Enrico Michieletto is an Italian film maker who coined the term, “Veniceland.” Sadly, it does certainly feel that Venice is a themepark for the rich. He also has a documentary by the same name for those who are interested.

Have Chris and I contributed by visiting Venice? Absolutely. However, I am hoping this blog will raise some awareness to the social issues going on here in Venice. We were unaware before visiting, besides the cliché “Venice is sinking, better see it now!” It is food for thought. Are there other, more romatic cities out there? I believe so. Cartagena, in Colombia was infintely more romantic of an experience (for us) than Venice.

A further thought that stems from our experiences here is what is responsible tourism, and how can we ensure that personally, and at the societal level, we travel in a responsible way. What is our footprint? What is positive tourism for a community/city/country vs. detrimental?

Perhaps a bit heavy for a simple trip to Venice you may say! That is what this blog is about. Our (honest) experiences and insight into our travels. We are traveling to become more educated on the world and what is going on, as well as to grow as individuals and a couple. For some they view the trip as a year long vacation, but it is much more complex than that. At any rate, our opinions are our own and certainly not the gospel. The tourists will still visit Venice in droves. But hopefully, something will be done to change things here for the better.

On to brighter topics! I received a lovely message from a childhood friend and classmate, Alexandra Mclennan, saying she lived only 2 hours from Venice and we should visit. We were more than happy to figure out a way to Milan to meet up, and very luckily we were able to make it happen. It was a wonderful day spent catching up (very hard to believe it has been 7 years since seeing one another, and since graduating high school). We enjoyed being led around and not having to figure out where to go, or eat. And boy did we eat well! (The major bonus of having someone who knows the area be your guide). We had fantastic pizzas for lunch, the cheese was so plentiful and gooey it was heavenly. In the evening Alexandra’s other-half Francesco was able to join us for an aperitivo which is a drink and food combination meant to cleanse your palate and prepare you for dinner, or something to that degree. We went to a lovely spot where for 9 euro you got a drink as well as an all you can eat buffet of snacks. They were all very delicious, especially the cold salads. After that we parted ways, Chris and I to make our way back to meet our BlaBla car ride, and Alexandra and Francesco to make their way back home.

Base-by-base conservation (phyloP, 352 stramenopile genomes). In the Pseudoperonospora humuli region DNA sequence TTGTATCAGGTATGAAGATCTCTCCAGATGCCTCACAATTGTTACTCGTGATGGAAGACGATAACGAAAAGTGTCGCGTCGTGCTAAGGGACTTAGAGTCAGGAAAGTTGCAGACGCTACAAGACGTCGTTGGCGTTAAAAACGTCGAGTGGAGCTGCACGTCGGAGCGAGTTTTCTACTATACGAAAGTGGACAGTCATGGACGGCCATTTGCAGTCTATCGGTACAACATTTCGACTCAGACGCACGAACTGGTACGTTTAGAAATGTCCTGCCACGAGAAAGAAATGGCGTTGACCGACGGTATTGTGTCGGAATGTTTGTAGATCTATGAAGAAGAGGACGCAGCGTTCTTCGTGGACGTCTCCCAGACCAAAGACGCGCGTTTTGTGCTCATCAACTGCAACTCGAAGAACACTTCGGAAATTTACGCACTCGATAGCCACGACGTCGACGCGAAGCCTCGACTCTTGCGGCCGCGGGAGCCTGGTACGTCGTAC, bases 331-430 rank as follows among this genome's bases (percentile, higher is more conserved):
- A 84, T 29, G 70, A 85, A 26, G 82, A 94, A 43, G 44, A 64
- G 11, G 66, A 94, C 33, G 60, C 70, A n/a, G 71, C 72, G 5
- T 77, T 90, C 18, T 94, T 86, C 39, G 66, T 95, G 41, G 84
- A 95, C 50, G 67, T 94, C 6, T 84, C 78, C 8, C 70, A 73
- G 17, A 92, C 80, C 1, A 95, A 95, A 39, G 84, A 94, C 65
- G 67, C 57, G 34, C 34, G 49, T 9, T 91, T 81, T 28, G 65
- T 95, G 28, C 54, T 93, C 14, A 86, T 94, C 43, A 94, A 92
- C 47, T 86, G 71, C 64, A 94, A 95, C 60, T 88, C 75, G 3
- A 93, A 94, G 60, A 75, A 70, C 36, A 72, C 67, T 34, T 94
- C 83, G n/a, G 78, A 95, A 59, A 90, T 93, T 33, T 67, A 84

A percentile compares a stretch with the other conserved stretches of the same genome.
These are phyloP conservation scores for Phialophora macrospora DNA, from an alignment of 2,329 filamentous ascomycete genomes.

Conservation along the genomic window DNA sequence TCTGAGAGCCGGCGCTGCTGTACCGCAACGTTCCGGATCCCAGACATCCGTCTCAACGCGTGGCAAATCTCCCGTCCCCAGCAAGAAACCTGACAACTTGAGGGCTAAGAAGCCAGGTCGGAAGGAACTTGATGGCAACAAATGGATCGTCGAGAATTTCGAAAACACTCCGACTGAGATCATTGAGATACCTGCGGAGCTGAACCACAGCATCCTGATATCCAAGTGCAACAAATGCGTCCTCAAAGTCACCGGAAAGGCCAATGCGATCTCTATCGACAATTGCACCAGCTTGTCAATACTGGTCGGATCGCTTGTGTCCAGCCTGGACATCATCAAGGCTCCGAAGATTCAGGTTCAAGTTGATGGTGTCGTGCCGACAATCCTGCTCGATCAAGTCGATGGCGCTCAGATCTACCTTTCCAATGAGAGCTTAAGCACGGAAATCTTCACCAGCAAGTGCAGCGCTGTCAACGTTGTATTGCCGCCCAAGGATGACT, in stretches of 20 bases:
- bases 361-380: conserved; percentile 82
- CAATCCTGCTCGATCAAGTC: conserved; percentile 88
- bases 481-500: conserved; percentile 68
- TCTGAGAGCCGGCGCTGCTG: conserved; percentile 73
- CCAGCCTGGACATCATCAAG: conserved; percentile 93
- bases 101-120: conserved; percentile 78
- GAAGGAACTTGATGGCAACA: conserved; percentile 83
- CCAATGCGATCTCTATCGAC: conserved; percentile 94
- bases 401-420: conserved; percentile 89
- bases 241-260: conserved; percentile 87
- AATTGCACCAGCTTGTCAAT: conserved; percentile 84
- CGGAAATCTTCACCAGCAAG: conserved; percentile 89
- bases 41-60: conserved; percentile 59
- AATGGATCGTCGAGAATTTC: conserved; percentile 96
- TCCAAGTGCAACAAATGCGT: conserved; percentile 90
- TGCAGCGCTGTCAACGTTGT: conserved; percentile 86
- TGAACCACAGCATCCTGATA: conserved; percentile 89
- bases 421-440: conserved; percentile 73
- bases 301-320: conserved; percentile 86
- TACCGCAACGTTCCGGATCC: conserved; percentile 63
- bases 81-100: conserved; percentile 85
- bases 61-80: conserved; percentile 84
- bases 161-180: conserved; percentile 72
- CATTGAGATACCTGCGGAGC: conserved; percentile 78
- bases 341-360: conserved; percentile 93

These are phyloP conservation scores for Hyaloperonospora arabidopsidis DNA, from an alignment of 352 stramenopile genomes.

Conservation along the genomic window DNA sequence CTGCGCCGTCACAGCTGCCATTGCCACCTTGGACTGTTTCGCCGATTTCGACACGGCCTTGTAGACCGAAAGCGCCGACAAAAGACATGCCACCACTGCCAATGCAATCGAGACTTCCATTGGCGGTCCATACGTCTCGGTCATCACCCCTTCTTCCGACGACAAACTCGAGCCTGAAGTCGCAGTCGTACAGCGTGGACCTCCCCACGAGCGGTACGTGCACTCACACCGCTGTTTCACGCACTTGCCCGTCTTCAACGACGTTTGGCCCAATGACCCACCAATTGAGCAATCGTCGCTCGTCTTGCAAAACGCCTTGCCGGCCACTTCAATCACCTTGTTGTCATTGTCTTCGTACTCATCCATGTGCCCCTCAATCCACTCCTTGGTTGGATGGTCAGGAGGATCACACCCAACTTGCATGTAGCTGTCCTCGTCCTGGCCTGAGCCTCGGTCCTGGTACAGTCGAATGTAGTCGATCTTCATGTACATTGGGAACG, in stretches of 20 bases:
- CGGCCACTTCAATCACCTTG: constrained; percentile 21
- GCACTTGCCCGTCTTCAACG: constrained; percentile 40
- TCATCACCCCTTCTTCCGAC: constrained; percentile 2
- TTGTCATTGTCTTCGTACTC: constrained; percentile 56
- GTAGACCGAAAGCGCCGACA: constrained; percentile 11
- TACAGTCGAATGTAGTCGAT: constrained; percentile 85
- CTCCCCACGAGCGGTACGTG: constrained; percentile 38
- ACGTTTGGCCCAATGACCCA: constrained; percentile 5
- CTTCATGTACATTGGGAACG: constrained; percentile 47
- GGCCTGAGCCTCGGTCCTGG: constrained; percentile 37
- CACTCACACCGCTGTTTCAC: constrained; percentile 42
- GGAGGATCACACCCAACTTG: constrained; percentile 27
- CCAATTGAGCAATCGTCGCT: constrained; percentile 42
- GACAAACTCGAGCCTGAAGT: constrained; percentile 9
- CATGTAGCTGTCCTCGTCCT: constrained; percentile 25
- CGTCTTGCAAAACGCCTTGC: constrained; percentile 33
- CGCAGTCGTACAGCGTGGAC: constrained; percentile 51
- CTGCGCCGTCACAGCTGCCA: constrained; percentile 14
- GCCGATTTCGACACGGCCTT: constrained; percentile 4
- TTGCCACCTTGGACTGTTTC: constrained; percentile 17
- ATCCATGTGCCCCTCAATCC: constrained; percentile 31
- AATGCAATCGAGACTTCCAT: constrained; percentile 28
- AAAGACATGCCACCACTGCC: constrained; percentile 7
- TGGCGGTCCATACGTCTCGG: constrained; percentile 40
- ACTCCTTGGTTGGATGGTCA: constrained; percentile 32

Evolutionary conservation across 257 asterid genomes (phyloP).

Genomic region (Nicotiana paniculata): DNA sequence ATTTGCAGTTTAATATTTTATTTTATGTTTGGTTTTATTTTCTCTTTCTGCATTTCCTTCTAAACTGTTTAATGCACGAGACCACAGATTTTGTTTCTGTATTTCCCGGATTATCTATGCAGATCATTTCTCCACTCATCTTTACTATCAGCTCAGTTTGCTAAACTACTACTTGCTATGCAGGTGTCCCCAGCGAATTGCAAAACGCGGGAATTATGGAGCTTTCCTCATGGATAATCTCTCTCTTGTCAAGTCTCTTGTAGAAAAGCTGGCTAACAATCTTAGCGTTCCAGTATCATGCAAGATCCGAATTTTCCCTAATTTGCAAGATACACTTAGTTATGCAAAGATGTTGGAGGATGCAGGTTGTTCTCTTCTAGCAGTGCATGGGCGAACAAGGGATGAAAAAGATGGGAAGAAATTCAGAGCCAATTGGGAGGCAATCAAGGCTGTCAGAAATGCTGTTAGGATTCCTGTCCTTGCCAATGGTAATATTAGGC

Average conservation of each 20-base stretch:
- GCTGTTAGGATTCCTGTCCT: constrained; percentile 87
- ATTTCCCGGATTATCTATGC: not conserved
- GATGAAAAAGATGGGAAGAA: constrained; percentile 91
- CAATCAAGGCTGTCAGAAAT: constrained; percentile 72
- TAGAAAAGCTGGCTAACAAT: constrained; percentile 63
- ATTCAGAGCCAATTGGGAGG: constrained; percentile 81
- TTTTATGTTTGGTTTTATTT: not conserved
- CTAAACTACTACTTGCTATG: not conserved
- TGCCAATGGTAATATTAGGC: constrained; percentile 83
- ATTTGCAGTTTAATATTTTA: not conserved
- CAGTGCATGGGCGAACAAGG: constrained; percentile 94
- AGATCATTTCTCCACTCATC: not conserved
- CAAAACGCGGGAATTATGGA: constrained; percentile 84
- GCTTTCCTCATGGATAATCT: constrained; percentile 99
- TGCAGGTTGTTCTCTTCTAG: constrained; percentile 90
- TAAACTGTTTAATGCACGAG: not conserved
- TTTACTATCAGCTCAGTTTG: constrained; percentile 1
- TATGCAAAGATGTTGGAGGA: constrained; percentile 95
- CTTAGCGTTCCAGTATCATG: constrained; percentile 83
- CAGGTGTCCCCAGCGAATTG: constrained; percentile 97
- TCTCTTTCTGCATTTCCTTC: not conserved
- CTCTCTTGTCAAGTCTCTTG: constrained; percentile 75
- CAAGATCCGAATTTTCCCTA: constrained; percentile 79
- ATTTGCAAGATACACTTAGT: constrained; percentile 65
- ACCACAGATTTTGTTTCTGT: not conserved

There is nothing like a familiar face to make you feel a little bit closer to home. Lets hope it won’t take 7 years and a foreign country for us to meet again.

Tomorrow we head to Frankfurt, Germany where we will stay 2 nights before meeting Monica to head to Mannheim. We are so excited!





Where oh where are we headed tomorrow?

I know the end of the last post was a cliff-hanger, so I will end the suspense and reveal where we are headed tomorrow.


We are heading to Venice, Italy for the kick-off of Carnivale!

This of course was not in our original plan as Italy is quite out of our budget. However, when we discovered that the dates aligned when we were close to the area (Pula is a 6 hour bus ride away) we knew we had to go. It is a once in a lifetime opportunity that we certainly did not want to pass up. We are going to catch the opening parade down the Grand Canal which is on the evening of the 31st as well as the morning of the 1st, with the opportunity to try typical Venetian dishes on the 1st. After that, things really slow down and don’t get geared back up until the 7th-17th, which is the main part of Carnivale. Prices absolutely skyrocket during this time (the hostel we are staying at is $16 dollars more expensive per night during these dates) as well as the dates do not really fit in to our itinerary. We are hoping we will experience all the positives of Carnivale, while avoiding some of the negatives by going for the first few days.

I will keep you updated on our ability to travel on a tight budget in Venice, which is known as a place of exorbitant prices.

Furthermore, we were able to find a very cheap flight through Rynair on the 4th from Venice to meet up with my best friend Monica and her lovely boyfriend Christoph in Germany. This was an added bonus to catching the opening days of Carnivale. We have a few very exciting weeks ahead!